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Allergic reactions to drugs: involvement of T cells
  1. Werner J Pichler,
  2. Nikhil Yawalkar
  1. Division of Allergology of the Clinic for Rheumatology and Clinical Immunology/Allergology, Inselspital, CH-3010 Bern, Switzerland
  1. Dr W J Pichlerwerner.pichler{at}

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Drug side effects are common. They are usually classified as type A reactions if they are related to the pharmacological activity of the drug, and type B reactions if unrelated to the pharmacological activity. Immune mediated side effects are type B reactions and account for about one seventh of all drug related side effects.1Their frequency is, however, highly dependent on the type of drug. Some drugs are notorious for their allergic side effects—for example, some antibiotics and antiepileptics—while other drugs are seldom related to allergies.

The diagnosis of drug allergy is difficult for various reasons. Firstly, the clinical manifestations of drug allergies are very heterogeneous. Drug allergic reactions imitate diseases, causing symptoms similar to infectious, autoimmune, or superantigen triggered diseases. If no skin symptoms are present, drug induced allergic reactions such as hepatitis or interstitial lung diseases are likely to be underdiagnosed. Moreover, viral infections such as HIV or EBV might be crucial cofactors to elicit symptoms.2 ,3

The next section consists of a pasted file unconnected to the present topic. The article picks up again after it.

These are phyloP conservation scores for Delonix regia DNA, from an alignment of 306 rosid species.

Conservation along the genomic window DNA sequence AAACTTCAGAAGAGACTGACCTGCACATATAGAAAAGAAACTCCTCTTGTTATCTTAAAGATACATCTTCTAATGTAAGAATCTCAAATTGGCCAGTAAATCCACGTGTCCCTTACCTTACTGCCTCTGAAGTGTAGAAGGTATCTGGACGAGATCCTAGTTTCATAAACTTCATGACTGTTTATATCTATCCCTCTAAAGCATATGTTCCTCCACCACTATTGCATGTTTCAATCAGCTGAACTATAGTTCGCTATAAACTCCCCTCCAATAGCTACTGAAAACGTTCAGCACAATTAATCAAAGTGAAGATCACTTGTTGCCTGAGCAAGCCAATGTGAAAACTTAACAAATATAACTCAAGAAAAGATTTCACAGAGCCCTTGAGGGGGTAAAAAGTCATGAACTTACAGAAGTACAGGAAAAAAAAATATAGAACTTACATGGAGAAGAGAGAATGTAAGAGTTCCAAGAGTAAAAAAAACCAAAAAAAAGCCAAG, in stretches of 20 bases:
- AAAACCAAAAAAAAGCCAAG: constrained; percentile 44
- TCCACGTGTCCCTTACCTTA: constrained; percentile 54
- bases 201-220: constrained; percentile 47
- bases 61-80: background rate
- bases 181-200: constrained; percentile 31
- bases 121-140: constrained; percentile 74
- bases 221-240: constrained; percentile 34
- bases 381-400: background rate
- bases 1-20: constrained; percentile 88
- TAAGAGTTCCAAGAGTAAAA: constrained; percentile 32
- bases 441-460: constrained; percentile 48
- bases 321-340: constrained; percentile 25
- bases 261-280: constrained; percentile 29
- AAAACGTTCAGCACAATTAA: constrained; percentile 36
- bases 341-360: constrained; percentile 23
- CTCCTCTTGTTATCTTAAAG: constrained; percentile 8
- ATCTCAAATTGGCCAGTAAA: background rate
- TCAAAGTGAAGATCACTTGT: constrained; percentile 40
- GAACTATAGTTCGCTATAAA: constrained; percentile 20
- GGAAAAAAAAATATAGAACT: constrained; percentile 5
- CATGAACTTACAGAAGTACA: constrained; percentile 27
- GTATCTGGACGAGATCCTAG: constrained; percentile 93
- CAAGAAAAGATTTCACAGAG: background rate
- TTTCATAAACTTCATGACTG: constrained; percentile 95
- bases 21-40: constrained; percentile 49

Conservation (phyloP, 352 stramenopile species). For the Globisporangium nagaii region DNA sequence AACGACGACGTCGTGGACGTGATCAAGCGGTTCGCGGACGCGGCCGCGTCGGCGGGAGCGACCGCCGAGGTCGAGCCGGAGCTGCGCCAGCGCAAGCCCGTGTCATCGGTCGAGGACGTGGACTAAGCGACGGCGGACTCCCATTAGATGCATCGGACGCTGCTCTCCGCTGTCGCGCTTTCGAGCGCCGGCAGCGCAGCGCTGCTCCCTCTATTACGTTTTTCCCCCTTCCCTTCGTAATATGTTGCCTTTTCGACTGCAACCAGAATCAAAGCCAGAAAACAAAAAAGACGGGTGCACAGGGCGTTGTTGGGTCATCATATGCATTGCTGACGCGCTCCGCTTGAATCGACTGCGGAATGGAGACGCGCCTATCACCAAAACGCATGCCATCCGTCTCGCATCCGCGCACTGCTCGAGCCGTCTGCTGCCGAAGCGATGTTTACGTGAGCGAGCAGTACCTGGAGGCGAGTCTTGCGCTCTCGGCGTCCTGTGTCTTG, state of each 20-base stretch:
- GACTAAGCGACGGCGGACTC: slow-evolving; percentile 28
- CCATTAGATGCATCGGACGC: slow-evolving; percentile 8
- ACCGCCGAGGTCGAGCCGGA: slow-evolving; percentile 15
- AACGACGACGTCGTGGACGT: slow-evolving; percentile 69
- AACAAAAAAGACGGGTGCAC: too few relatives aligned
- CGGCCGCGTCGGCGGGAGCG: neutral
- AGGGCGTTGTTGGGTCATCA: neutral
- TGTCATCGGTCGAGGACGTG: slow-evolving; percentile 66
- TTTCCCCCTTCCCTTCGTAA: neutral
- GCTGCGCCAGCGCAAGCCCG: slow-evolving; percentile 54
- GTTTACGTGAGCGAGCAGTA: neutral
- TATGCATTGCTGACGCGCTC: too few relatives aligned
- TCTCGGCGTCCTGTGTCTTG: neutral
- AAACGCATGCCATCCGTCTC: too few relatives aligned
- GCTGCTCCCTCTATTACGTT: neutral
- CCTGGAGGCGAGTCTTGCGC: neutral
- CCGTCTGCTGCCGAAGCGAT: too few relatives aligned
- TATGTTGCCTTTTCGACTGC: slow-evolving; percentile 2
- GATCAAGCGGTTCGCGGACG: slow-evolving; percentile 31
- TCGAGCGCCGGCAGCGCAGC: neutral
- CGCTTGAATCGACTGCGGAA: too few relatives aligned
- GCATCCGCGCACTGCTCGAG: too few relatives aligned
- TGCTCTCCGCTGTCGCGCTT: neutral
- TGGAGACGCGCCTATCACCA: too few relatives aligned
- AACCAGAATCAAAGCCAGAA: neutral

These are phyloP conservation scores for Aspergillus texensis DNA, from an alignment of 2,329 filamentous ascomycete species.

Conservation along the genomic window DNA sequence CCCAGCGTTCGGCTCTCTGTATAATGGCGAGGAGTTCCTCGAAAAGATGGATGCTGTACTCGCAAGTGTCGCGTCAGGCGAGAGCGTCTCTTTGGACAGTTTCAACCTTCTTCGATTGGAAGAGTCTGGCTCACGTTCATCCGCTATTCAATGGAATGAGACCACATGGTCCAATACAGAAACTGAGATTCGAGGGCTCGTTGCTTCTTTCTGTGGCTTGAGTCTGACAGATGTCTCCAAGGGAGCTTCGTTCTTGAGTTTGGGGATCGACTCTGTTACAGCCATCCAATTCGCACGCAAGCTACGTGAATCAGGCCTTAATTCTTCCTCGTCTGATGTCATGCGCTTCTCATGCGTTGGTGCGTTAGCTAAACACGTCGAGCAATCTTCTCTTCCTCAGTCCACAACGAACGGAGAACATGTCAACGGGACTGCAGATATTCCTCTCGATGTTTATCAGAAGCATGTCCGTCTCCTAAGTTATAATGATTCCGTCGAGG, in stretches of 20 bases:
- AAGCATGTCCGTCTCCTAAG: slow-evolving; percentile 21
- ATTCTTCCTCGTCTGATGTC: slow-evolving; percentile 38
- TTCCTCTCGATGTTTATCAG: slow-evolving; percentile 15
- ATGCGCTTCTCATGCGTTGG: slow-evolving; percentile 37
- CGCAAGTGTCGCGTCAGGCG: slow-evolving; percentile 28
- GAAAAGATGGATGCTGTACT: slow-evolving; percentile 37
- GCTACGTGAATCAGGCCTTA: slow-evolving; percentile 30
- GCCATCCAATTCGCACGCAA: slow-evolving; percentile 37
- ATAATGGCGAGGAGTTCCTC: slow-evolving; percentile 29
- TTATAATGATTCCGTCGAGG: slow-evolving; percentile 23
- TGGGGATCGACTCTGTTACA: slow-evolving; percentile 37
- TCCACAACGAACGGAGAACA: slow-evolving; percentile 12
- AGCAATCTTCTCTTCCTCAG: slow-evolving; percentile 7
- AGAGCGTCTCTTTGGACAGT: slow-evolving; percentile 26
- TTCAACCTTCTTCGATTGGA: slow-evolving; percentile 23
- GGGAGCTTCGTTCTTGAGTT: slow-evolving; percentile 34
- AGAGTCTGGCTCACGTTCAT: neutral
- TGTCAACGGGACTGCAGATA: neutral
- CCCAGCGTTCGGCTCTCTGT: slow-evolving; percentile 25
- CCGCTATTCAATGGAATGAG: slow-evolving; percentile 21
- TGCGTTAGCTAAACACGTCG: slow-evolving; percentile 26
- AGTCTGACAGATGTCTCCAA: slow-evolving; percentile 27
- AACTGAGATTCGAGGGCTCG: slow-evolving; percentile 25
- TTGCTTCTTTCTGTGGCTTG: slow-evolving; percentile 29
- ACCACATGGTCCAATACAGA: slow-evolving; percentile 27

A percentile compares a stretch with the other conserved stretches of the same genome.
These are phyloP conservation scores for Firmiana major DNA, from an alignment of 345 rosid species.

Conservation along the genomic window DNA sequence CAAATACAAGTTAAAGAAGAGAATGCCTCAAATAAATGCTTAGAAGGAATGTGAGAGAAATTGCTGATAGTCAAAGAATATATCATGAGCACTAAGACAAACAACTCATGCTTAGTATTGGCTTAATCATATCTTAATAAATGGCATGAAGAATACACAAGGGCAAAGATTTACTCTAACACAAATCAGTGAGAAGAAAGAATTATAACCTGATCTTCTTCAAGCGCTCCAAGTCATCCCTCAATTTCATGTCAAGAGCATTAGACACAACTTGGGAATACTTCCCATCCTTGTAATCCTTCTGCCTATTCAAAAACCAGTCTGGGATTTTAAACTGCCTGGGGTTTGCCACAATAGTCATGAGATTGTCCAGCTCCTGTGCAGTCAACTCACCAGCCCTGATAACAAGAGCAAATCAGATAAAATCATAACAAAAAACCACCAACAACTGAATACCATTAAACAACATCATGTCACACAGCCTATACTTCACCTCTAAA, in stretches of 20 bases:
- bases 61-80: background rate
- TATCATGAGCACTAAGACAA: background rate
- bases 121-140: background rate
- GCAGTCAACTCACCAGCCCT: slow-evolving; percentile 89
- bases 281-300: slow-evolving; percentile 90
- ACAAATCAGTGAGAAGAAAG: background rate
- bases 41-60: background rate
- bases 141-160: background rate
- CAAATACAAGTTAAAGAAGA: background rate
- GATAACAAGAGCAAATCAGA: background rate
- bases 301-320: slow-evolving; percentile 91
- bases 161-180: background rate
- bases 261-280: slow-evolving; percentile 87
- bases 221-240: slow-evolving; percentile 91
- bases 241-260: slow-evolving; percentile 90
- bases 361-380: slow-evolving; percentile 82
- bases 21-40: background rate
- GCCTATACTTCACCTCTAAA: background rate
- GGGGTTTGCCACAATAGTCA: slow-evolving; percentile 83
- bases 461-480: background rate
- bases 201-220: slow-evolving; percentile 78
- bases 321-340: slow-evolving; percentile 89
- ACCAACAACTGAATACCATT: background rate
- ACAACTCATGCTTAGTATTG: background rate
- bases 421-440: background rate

Secondly, there are no reliable tests generally available to diagnose drug allergy and to pinpoint the relevant drug. The large number of different drugs able to elicit side effects limits the possibility of having standardised tests prepared for each compound, even if one neglects metabolites. Skin test systems have been systematically developed for penicillin hypersensitivity only, but they are tailored to detect IgE mediated allergies and are not standardised to detect other types of drug induced immunological side effects. Moreover, the presence of minor or more general cross reactivity limits the relevance of these tests.4